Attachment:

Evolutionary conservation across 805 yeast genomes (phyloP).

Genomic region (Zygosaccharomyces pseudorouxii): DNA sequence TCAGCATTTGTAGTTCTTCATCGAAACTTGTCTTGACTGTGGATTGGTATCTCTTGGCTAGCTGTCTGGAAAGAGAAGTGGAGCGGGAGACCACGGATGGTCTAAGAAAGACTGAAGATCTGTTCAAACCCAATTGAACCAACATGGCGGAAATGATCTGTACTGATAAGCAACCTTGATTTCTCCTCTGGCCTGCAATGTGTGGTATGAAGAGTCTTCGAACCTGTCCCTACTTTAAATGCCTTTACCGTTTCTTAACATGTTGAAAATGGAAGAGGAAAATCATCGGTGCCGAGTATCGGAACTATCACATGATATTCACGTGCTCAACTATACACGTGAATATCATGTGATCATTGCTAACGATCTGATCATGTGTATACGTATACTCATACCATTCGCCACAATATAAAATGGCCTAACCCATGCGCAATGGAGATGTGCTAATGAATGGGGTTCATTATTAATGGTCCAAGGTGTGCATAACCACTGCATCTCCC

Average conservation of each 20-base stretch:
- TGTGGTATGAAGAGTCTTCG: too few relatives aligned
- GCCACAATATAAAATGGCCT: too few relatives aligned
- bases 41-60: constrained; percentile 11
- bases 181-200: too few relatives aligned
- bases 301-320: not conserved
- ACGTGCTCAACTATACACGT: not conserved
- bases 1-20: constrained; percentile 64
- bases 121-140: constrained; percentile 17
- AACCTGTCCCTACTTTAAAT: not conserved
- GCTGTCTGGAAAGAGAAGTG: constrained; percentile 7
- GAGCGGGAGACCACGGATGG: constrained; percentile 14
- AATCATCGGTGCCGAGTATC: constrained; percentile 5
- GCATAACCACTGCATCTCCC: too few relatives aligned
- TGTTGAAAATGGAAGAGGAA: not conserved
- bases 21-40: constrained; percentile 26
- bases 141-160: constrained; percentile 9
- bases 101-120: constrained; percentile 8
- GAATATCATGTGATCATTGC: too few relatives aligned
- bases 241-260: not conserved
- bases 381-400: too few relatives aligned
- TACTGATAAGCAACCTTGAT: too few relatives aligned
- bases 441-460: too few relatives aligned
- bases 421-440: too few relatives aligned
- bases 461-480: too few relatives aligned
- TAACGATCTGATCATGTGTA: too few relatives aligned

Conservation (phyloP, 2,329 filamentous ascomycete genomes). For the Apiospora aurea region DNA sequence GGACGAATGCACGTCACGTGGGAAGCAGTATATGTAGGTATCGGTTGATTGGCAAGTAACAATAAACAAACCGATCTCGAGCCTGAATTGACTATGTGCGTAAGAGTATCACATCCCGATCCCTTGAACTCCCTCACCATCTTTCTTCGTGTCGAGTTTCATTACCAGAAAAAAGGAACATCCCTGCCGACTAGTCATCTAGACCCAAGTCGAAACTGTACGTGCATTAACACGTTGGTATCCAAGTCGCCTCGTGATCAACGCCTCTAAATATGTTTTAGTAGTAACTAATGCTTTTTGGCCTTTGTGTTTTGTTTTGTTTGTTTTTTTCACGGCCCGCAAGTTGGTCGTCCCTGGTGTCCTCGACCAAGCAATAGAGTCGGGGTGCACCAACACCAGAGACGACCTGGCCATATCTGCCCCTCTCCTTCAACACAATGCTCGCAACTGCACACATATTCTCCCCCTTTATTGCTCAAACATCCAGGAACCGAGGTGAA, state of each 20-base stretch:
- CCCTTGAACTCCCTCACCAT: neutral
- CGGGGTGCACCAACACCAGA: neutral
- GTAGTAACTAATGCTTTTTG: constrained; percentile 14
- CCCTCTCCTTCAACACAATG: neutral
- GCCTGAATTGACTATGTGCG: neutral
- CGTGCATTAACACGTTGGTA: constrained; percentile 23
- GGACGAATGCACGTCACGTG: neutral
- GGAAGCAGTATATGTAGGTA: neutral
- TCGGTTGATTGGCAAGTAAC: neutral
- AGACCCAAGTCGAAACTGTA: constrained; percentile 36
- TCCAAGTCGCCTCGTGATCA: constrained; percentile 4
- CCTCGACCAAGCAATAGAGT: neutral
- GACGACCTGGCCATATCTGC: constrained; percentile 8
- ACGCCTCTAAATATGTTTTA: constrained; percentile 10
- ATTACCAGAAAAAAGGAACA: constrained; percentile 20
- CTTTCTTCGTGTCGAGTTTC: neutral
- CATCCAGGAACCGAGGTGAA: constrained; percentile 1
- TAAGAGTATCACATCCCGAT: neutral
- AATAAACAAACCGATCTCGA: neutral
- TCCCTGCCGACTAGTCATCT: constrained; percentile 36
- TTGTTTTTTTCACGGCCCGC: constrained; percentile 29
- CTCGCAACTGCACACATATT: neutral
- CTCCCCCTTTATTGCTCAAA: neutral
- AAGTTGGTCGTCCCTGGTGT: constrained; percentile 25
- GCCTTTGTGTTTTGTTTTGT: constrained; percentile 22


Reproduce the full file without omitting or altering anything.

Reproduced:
Evolutionary conservation across 805 yeast genomes (phyloP).

Genomic region (Zygosaccharomyces pseudorouxii): DNA sequence TCAGCATTTGTAGTTCTTCATCGAAACTTGTCTTGACTGTGGATTGGTATCTCTTGGCTAGCTGTCTGGAAAGAGAAGTGGAGCGGGAGACCACGGATGGTCTAAGAAAGACTGAAGATCTGTTCAAACCCAATTGAACCAACATGGCGGAAATGATCTGTACTGATAAGCAACCTTGATTTCTCCTCTGGCCTGCAATGTGTGGTATGAAGAGTCTTCGAACCTGTCCCTACTTTAAATGCCTTTACCGTTTCTTAACATGTTGAAAATGGAAGAGGAAAATCATCGGTGCCGAGTATCGGAACTATCACATGATATTCACGTGCTCAACTATACACGTGAATATCATGTGATCATTGCTAACGATCTGATCATGTGTATACGTATACTCATACCATTCGCCACAATATAAAATGGCCTAACCCATGCGCAATGGAGATGTGCTAATGAATGGGGTTCATTATTAATGGTCCAAGGTGTGCATAACCACTGCATCTCCC

Average conservation of each 20-base stretch:
- TGTGGTATGAAGAGTCTTCG: too few relatives aligned
- GCCACAATATAAAATGGCCT: too few relatives aligned
- bases 41-60: constrained; percentile 11
- bases 181-200: too few relatives aligned
- bases 301-320: not conserved
- ACGTGCTCAACTATACACGT: not conserved
- bases 1-20: constrained; percentile 64
- bases 121-140: constrained; percentile 17
- AACCTGTCCCTACTTTAAAT: not conserved
- GCTGTCTGGAAAGAGAAGTG: constrained; percentile 7
- GAGCGGGAGACCACGGATGG: constrained; percentile 14
- AATCATCGGTGCCGAGTATC: constrained; percentile 5
- GCATAACCACTGCATCTCCC: too few relatives aligned
- TGTTGAAAATGGAAGAGGAA: not conserved
- bases 21-40: constrained; percentile 26
- bases 141-160: constrained; percentile 9
- bases 101-120: constrained; percentile 8
- GAATATCATGTGATCATTGC: too few relatives aligned
- bases 241-260: not conserved
- bases 381-400: too few relatives aligned
- TACTGATAAGCAACCTTGAT: too few relatives aligned
- bases 441-460: too few relatives aligned
- bases 421-440: too few relatives aligned
- bases 461-480: too few relatives aligned
- TAACGATCTGATCATGTGTA: too few relatives aligned

Conservation (phyloP, 2,329 filamentous ascomycete genomes). For the Apiospora aurea region DNA sequence GGACGAATGCACGTCACGTGGGAAGCAGTATATGTAGGTATCGGTTGATTGGCAAGTAACAATAAACAAACCGATCTCGAGCCTGAATTGACTATGTGCGTAAGAGTATCACATCCCGATCCCTTGAACTCCCTCACCATCTTTCTTCGTGTCGAGTTTCATTACCAGAAAAAAGGAACATCCCTGCCGACTAGTCATCTAGACCCAAGTCGAAACTGTACGTGCATTAACACGTTGGTATCCAAGTCGCCTCGTGATCAACGCCTCTAAATATGTTTTAGTAGTAACTAATGCTTTTTGGCCTTTGTGTTTTGTTTTGTTTGTTTTTTTCACGGCCCGCAAGTTGGTCGTCCCTGGTGTCCTCGACCAAGCAATAGAGTCGGGGTGCACCAACACCAGAGACGACCTGGCCATATCTGCCCCTCTCCTTCAACACAATGCTCGCAACTGCACACATATTCTCCCCCTTTATTGCTCAAACATCCAGGAACCGAGGTGAA, state of each 20-base stretch:
- CCCTTGAACTCCCTCACCAT: neutral
- CGGGGTGCACCAACACCAGA: neutral
- GTAGTAACTAATGCTTTTTG: constrained; percentile 14
- CCCTCTCCTTCAACACAATG: neutral
- GCCTGAATTGACTATGTGCG: neutral
- CGTGCATTAACACGTTGGTA: constrained; percentile 23
- GGACGAATGCACGTCACGTG: neutral
- GGAAGCAGTATATGTAGGTA: neutral
- TCGGTTGATTGGCAAGTAAC: neutral
- AGACCCAAGTCGAAACTGTA: constrained; percentile 36
- TCCAAGTCGCCTCGTGATCA: constrained; percentile 4
- CCTCGACCAAGCAATAGAGT: neutral
- GACGACCTGGCCATATCTGC: constrained; percentile 8
- ACGCCTCTAAATATGTTTTA: constrained; percentile 10
- ATTACCAGAAAAAAGGAACA: constrained; percentile 20
- CTTTCTTCGTGTCGAGTTTC: neutral
- CATCCAGGAACCGAGGTGAA: constrained; percentile 1
- TAAGAGTATCACATCCCGAT: neutral
- AATAAACAAACCGATCTCGA: neutral
- TCCCTGCCGACTAGTCATCT: constrained; percentile 36
- TTGTTTTTTTCACGGCCCGC: constrained; percentile 29
- CTCGCAACTGCACACATATT: neutral
- CTCCCCCTTTATTGCTCAAA: neutral
- AAGTTGGTCGTCCCTGGTGT: constrained; percentile 25
- GCCTTTGTGTTTTGTTTTGT: constrained; percentile 22